When we set our children to play the melodies of a great composer, we do not ask for their own little fortes and pianos—their feeble attempts at a spurious “expression”: we bid them on all such points follow the direction of the composer, and so learn by degrees to feel, and if it may be to understand, the mind that has directed them. … No doubt, as they grow older, children will unconsciously give a somewhat different intonation to the things they love, as each leaf and each wave responds with a difference to the breeze that stirs it. But such difference, subordinated to a common impulse, produces not discord but harmony; and meanwhile I know of no better training, at once in a healthy self-forgetfulness and in the dramatic appreciation of a poem, than the common effort to reach the feeling that dominates it, and to reproduce its music.[5]

As we were discovering the sweetness of the poems most recommended in Charlotte Mason circles, we began to find tiny gifts tucked between the lines — gifts of hope, history, and uproarious imagery. In fact, the first time my daughter shared a poem from memory, it was something she picked up by-the-way as I prepared to recite the fun poem at a homeschool National Poetry Month event one April (yes, me!). The poem was long and required quite deliberate attention to enunciation for a young child, so to hear her exacting words as she raised her arms to cheer for the chocolate cat — her addition, not mine — was a memory that will be firmly lodged for my remaining years.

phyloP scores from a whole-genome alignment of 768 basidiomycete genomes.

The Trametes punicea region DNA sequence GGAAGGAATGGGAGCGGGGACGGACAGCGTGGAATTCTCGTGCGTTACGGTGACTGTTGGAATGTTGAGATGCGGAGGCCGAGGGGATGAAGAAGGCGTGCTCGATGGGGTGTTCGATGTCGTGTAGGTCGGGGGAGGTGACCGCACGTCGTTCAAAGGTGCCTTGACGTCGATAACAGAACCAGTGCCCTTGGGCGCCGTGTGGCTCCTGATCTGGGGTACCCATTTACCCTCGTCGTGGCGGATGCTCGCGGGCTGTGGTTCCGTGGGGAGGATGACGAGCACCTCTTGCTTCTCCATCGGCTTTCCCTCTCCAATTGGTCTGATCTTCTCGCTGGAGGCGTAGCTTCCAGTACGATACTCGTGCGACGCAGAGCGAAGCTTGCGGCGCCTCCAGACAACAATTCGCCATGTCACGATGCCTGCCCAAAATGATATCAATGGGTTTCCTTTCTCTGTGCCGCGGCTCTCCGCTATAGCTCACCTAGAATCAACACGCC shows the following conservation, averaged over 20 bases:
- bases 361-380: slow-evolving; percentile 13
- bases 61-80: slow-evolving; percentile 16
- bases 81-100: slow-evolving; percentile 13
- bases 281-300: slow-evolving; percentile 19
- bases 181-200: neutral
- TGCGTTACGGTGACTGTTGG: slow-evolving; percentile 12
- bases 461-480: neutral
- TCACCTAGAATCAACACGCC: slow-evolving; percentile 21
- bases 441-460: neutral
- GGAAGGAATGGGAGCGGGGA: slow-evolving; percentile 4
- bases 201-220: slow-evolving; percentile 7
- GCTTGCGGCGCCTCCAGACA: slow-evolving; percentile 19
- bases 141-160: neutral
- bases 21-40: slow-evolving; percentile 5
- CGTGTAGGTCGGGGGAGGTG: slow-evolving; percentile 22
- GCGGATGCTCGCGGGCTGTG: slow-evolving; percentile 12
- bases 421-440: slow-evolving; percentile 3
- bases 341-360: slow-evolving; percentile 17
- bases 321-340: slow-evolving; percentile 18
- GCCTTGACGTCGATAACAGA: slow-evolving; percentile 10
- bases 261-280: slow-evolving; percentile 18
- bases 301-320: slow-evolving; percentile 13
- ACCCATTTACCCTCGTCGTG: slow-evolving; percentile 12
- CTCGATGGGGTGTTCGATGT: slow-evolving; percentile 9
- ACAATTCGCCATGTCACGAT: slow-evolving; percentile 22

You say but the word to that gingerbread dog
And he barks with such terrible zest
That the chocolate cat is at once all agog,
As her swelling proportions attest.
And the chocolate cat goes cavorting around
From this leafy limb unto that,
And the sugar-plums tumble, of course, to the ground –
Hurrah for that chocolate cat!

— “The Sugarplum Tree” by Eugene Field (excerpt)

As time passed, we discovered a love for certain poets — this being one of the least expected progressions for my family because in my wildest dreams, I never imagined that we would come to know a body of work well enough for a child to state with confidence that thus and such is a favored poet.

Strangely, or so I thought, a poet we simply could not get enough of one year would step aside to allow for the preeminence of another the following term. Though none of the poets were fully abandoned, we would regularly shelve them for a time, and I worried that perhaps this cycle was part of an undesirable rhyme churn. But soon enough, I stumbled upon Charlotte Mason normalizing what came naturally to my family the way she so often does: